However, I did not author this piece to provide legal justification for Zoom’s decision. I wrote this piece in response to Rice Left’s call to rescind Mr. Yuan’s invitation to speak at Rice as a result of his “vicious suppression and censorship” of Leila Khaled, his “intimate connection to the Israeli tech industry” and his association with “companies complicit in the illegal occupation of Palestine.” The latter two reasons and the blatant anti-Semitism inherent in the Boycott, Divestment and Sanctions movement that produces such reasoning are extremely troubling.
Ever since its founding in 1948, Israel has been subjected to a disproportionate level of criticism. This is particularly evident at the United Nations, where, from 2012 to 2015, nearly 90 percent of all General Assembly resolutions involving country-specific criticism targeted Israel. Furthermore, in November 2019, Ken Roth, the head of Human Rights Watch, directed 93 percent of his accusations of illegal activity at Israel. Amnesty International also exhibits a similar anti-Israel bias, albeit to a slightly lesser extent.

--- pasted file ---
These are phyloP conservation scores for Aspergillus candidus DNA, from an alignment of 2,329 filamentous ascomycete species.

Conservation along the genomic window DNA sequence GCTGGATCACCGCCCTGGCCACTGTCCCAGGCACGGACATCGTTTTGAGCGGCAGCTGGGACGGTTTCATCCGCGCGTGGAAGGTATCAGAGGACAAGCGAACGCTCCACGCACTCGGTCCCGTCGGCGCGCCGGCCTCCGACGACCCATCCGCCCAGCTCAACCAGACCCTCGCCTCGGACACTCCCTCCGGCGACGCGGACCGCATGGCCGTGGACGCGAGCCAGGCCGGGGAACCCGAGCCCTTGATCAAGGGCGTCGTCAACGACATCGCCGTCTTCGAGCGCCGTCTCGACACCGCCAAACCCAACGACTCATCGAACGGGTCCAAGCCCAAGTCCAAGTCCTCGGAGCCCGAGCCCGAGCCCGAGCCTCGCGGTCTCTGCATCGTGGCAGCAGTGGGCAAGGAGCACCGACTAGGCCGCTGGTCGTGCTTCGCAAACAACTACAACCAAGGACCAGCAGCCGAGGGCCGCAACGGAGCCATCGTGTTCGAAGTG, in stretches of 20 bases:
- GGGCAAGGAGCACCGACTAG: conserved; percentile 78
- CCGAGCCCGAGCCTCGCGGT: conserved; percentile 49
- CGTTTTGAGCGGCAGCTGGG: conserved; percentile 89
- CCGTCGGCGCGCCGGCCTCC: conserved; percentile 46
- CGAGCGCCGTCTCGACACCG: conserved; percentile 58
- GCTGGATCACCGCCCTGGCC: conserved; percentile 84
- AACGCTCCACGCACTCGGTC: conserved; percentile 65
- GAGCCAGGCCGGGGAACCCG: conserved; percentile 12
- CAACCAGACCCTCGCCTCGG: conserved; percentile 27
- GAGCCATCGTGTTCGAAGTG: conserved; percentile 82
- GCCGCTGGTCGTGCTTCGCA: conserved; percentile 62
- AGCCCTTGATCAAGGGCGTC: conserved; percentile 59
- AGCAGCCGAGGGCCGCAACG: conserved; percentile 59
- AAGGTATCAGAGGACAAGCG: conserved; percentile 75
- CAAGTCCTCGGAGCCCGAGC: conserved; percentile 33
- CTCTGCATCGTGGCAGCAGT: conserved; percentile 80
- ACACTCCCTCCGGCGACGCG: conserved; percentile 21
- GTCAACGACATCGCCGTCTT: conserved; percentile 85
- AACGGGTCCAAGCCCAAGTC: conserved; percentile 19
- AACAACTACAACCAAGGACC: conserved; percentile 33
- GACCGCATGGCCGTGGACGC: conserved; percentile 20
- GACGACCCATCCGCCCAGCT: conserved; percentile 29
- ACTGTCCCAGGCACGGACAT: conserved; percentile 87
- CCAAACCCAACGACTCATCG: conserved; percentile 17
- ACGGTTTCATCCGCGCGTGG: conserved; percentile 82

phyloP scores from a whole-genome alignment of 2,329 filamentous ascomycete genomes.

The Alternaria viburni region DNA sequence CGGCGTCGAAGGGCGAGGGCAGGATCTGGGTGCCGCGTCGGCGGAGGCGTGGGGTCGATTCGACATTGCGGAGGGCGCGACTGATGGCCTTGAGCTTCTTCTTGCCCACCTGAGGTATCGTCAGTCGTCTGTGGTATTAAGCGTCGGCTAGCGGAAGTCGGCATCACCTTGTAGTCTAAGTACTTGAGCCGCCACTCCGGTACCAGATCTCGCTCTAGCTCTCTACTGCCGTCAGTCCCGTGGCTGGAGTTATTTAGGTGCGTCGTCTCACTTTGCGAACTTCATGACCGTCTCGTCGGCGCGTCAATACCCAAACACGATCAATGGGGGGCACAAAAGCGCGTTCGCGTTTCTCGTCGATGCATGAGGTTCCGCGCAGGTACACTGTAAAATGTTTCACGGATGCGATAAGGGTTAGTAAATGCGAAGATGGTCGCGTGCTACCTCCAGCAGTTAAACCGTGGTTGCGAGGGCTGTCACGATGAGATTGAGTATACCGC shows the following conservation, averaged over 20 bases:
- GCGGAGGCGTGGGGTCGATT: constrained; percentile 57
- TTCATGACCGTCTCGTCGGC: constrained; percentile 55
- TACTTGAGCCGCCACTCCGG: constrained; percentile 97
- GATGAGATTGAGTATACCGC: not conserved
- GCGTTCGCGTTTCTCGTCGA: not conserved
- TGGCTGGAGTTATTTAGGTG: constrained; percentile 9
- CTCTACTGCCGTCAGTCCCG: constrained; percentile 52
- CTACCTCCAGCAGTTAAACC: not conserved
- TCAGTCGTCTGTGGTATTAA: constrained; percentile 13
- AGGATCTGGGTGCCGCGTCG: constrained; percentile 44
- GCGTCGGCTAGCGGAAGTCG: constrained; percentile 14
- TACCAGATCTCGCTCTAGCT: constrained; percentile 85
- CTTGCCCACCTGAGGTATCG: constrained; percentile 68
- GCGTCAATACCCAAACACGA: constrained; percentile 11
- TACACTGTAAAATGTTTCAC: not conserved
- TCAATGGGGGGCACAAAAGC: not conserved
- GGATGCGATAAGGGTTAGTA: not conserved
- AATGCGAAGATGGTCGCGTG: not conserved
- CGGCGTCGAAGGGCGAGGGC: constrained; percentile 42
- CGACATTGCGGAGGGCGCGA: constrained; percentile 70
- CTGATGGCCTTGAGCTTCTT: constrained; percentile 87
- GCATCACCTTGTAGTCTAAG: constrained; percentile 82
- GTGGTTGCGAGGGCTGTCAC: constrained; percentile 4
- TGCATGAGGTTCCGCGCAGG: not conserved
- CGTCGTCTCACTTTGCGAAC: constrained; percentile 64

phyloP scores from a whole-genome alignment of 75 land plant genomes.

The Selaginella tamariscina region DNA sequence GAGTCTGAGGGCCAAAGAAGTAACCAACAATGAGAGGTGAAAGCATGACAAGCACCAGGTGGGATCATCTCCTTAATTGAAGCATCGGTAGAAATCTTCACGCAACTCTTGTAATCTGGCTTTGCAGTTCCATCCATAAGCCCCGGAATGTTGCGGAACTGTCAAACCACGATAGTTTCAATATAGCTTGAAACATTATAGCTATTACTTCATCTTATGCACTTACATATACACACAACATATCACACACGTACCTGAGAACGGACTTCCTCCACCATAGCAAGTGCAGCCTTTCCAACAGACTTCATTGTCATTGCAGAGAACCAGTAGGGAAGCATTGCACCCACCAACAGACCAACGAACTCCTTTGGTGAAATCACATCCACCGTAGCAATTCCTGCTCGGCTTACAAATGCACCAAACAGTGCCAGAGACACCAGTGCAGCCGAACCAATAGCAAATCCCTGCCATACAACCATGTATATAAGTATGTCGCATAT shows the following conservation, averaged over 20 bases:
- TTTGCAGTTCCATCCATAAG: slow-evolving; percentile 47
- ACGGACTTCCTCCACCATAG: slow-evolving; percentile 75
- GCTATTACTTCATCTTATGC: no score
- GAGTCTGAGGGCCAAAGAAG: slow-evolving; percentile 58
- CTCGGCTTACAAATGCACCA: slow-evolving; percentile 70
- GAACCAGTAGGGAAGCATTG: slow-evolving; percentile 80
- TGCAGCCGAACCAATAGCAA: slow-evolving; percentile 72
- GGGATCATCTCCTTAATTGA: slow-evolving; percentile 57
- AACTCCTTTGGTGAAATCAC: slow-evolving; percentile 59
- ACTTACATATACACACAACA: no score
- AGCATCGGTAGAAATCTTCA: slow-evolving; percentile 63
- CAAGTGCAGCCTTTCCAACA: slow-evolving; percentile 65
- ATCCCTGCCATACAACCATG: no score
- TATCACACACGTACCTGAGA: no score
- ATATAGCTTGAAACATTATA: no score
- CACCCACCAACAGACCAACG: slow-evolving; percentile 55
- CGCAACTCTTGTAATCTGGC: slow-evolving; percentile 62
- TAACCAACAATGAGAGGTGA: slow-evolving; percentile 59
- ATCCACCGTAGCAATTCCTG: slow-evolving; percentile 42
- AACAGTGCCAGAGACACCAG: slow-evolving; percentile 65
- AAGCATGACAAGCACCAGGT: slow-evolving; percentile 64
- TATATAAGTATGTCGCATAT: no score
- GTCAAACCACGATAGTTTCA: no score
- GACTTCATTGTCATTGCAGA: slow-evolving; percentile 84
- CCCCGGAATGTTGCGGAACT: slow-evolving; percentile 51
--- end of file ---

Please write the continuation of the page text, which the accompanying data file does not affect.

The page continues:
The campaign to demonize the only Jewish state on the planet is nothing new, but to see it rear its ugly head at Rice is disheartening nonetheless. To all the Rice students who support the blacklisting of “the Israeli tech industry,” do you also support the blacklisting of the Chinese tech industry or the Russian tech industry? That would make sense given that China and Russia have a combined Freedom Score of 30 to Israel’s 76. To all the Rice students who seek to boycott, divest from and sanction companies that do business in Israel, do you also plan to speak out against the atrocities perpetrated on a regular basis in Syria and Iran? This would also make sense given that these two countries have a combined Freedom Score of just 17.
Rice Left claims that Zoom’s cancellation of the Leila Khaled event is an affront to “the safety and academic freedom of Palestinians, human rights defenders, and all marginalized students and communities” and a violation of “university policies and commitments to … racial justice.” This is the same organization that staged a walkout during a Houston Hillel event in which a pair of former soldiers from the Israeli Defense Forces encouraged dialogue between Israelis and Palestinians — remarking that “Palestinians are not our enemies, nor have they ever been our enemies.” Five years later, Rice Left is not only tolerating but actively defending a known terrorist who believes that the Second Intifada was not violent enough. The dichotomy is striking.